A survivor’s next steps: Getting care and collecting evidence following a sexual assault
Editor’s note: This story is the second part of an eight-week series focused on the issue of sexual assault in Steamboat Springs and Routt County. To view the entire series as it unfolds, visit SteamboatPilot.com/news/in-our-shoes.
STEAMBOAT SPRINGS — After a sexual assault, there’s often more than just the evidence in the room where it happened. There’s the evidence, including DNA, injuries and other trace evidence, that can be found on or in a survivor’s body.
As part of a forensic medical exam, a sexual assault nurse examiner can look for injuries and anything abnormal on a survivor’s body and collect or document other evidence. These nurses are specially trained to care for a person after a sexual assault.
The forensic exam, frequently called a rape kit, is time-consuming, but forensic nurses work to make it as comfortable as possible for the survivor.
The exam is important because it can preserve evidence — including documenting injuries and collecting DNA and details of the victim’s story — that can be used to investigate a crime.
Steamboat Springs Police Department Commander Annette Dopplick said the value of the exam goes beyond collecting evidence for an investigation. A forensic exam is also an entry point for victims to receive specialized medical care.
After a sexual assault, the survivor has the option to report it in several ways, and if they do choose to report, they can also decide to obtain a forensic exam.
“Not everybody has to have an exam. Just because you do the forensic medical-legal exam, it doesn’t mean we have to do the kit, which is the evidence collection piece,” said forensic nurse examiner Patty Oakland, who also coordinates the forensic exam program at UCHealth Yampa Valley Medical Center in Steamboat Springs.
Oakland is trained as a registered nurse and a nurse examiner and has worked as an emergency room nurse for eight years. She trains new forensic nurses as an instructor for the Colorado SANE/SAFE Project and co-chairs the Social Justice Committee for the International Association of Forensic Nurses. She’s also working toward two master’s degrees in nursing and criminal justice.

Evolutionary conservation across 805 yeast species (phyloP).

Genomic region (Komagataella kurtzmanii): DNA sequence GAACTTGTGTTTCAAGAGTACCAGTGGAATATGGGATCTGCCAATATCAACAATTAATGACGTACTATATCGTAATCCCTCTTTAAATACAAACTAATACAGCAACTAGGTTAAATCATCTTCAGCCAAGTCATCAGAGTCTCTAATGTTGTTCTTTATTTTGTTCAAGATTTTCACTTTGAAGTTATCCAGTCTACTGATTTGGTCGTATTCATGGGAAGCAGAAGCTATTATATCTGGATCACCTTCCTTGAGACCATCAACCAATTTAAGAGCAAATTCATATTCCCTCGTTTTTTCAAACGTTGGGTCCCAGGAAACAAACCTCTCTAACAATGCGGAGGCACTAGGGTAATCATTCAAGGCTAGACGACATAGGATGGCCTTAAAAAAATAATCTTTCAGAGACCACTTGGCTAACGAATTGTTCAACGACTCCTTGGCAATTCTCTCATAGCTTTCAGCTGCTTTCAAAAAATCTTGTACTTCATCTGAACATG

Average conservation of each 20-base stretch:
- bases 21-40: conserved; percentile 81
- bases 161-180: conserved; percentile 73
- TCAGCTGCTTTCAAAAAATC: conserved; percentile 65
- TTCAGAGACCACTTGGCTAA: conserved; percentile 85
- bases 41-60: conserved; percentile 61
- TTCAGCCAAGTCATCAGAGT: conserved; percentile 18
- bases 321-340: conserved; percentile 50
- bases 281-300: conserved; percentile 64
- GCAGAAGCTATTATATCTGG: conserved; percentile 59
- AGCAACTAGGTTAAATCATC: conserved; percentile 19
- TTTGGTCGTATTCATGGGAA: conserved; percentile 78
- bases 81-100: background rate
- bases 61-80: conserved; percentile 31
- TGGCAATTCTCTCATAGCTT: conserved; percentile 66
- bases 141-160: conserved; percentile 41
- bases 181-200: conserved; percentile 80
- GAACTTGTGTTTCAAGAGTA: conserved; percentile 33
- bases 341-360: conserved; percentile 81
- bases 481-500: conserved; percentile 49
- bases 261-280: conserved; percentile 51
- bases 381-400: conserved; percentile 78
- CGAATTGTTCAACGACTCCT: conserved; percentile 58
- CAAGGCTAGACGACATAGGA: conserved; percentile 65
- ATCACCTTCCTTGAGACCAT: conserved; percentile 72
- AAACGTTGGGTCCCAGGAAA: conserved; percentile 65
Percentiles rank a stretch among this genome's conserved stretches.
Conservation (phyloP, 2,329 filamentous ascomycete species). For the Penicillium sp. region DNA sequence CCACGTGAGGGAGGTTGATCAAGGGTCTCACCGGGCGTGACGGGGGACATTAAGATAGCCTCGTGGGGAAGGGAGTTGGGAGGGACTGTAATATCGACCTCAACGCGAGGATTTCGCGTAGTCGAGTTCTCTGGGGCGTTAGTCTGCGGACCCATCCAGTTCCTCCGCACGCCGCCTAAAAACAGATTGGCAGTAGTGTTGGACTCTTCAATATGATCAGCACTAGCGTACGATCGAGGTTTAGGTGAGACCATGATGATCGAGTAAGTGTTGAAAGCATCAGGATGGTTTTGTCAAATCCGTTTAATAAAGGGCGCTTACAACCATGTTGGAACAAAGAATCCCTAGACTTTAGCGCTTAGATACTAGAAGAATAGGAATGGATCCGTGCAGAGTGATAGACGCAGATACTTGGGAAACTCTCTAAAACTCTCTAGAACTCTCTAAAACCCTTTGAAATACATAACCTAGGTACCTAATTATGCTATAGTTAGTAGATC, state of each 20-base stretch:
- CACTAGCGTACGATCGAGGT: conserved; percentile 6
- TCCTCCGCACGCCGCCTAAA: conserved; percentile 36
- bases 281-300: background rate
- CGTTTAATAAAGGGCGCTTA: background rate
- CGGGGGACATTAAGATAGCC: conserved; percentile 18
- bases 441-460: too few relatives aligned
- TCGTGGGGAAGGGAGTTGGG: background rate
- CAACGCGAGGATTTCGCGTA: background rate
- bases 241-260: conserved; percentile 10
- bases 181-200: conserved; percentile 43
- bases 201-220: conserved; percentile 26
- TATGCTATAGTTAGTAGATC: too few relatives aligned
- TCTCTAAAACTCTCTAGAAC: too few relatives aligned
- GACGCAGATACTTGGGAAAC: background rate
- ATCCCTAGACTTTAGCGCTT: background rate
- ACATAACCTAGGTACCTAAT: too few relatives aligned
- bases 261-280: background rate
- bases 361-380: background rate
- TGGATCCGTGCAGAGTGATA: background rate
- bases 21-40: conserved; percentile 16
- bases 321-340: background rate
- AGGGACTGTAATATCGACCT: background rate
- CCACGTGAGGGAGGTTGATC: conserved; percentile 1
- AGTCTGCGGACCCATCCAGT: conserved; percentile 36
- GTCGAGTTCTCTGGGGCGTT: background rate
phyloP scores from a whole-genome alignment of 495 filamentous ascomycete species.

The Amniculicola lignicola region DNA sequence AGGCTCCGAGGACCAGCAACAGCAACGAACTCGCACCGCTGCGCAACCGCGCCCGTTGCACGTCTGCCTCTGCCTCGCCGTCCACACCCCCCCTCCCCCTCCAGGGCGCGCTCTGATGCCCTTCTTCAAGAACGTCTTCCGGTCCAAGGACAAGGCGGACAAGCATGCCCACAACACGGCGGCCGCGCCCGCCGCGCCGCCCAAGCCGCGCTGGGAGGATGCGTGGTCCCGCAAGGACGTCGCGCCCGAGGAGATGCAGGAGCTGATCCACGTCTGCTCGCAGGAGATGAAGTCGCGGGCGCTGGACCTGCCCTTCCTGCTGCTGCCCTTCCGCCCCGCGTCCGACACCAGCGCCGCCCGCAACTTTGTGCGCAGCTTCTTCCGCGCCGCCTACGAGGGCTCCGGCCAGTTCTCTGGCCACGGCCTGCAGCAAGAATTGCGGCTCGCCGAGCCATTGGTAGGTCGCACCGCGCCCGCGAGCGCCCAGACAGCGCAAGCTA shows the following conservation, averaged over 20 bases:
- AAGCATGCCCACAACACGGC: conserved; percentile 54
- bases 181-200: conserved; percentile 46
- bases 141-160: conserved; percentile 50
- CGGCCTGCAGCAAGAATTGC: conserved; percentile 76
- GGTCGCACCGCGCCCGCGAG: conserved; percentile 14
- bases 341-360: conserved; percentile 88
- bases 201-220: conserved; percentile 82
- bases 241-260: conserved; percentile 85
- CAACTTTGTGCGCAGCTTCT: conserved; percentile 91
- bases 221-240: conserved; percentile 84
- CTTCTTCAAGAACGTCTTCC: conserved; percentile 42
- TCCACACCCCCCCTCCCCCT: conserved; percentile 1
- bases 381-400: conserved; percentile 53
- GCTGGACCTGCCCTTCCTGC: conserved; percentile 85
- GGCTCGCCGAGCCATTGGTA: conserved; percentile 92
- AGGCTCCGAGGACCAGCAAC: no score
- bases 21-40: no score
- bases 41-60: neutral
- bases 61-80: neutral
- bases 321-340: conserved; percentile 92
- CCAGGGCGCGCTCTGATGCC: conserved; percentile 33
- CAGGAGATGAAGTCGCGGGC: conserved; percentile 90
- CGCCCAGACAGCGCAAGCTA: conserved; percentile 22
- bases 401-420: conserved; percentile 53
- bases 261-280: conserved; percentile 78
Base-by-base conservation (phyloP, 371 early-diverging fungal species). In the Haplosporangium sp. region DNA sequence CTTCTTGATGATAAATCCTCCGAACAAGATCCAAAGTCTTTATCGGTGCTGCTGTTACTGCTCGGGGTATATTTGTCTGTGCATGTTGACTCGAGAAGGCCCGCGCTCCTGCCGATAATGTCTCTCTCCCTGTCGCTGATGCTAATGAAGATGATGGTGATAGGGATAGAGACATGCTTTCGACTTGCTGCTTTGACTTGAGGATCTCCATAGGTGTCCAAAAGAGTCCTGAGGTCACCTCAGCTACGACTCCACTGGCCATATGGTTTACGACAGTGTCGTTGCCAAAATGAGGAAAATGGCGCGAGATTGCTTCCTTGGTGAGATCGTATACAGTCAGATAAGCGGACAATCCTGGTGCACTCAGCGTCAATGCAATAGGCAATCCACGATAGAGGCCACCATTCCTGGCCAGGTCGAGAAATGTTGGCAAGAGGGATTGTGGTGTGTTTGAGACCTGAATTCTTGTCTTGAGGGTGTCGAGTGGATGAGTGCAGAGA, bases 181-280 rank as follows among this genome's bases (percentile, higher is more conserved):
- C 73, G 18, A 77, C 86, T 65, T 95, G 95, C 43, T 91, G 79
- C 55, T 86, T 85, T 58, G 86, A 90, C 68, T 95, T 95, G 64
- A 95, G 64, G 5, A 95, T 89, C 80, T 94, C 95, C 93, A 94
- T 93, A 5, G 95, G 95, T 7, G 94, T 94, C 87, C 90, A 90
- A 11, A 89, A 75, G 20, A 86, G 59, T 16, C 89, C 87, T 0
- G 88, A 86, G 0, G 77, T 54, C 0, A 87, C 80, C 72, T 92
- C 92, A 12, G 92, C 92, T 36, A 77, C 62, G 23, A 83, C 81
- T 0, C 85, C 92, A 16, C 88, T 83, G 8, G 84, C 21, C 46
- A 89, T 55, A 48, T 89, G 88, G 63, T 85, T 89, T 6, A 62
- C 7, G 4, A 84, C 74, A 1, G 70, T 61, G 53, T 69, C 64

Beginning the exam process
A forensic exam starts at the emergency room, and ER staff will tend to any injuries or medical issues first.
“The first, most important part is your health, your safety and that you feel taken care of medically,” Oakland said. “From there, we can collect the evidence, if you want it, and that’s driven by the patient as long as they can consent to that.”
Then, a survivor meets with the forensic nurse and a victim advocate to understand options for reporting and what the forensic exam entails.
Oakland said forensic nurses can collect evidence for up to five days after an assault, but the sooner, the better.
“Past that point, our bodies are healing; biological evidence is going to wear away. You won’t have that person on you forever,” Oakland said. “But even if you’ve eaten or drank or thrown up or peed or pooped or had diarrhea or showered, I’m still going to collect evidence, and we’re going to talk through what we could or couldn’t find.”
A survivor can decide not to undergo the evidence collection part of the exam or to skip certain parts of it. A forensic nurse will look for evidence based on the story a survivor tells, so they’ll skip steps if it’s unlikely to turn up evidence.
“From your story, I might believe that I might be able to find something, so there are certain steps that I will choose,” she said. “If you’re not comfortable with those steps, you can stop me at any point.”
In Our Shoes is an eight-part series about sexual assault in Steamboat Springs and Routt County published by the Steamboat Pilot every Wednesday, from June 5 to July 24.
She’s also happy to take breaks — a survivor can pause the exam to eat a meal, drink a comforting beverage or decompress with a victim advocate or a loved one. Oakland said the exam takes an average of about five hours, including these breaks.
Survivors can bring a friend or loved one with them to the emergency room, but they will be asked to step out of the room for portions of the exam. Oakland said this is because she doesn’t want somebody in a victim’s life to be affiliated with that moment and that trauma. A victim advocate can also be there to help a survivor through the process.
What happens in the exam?
Each forensic exam is different, based on what happened to the person reporting sexual assault.
The first — and according to Oakland, the most difficult part of the exam— is telling the forensic nurse what happened. It takes a while, she said, because the nurse must type a survivor’s report word for word.
“I think this is the hardest part for everyone — the actual telling of the story and what happened to your body and what brought you to the hospital,” she said.
She suggests having a victim advocate in the room to tell that story to. Though Oakland is listening, she spends a lot of time looking at her computer screen as she types exactly what you’re saying. After that, Oakland will start working through the sexual assault incident form.
“This talks about where there might be any kind of assault, penetration (or) DNA evidence,” she said.
While law enforcement won’t always get medical records, they will get the incident form.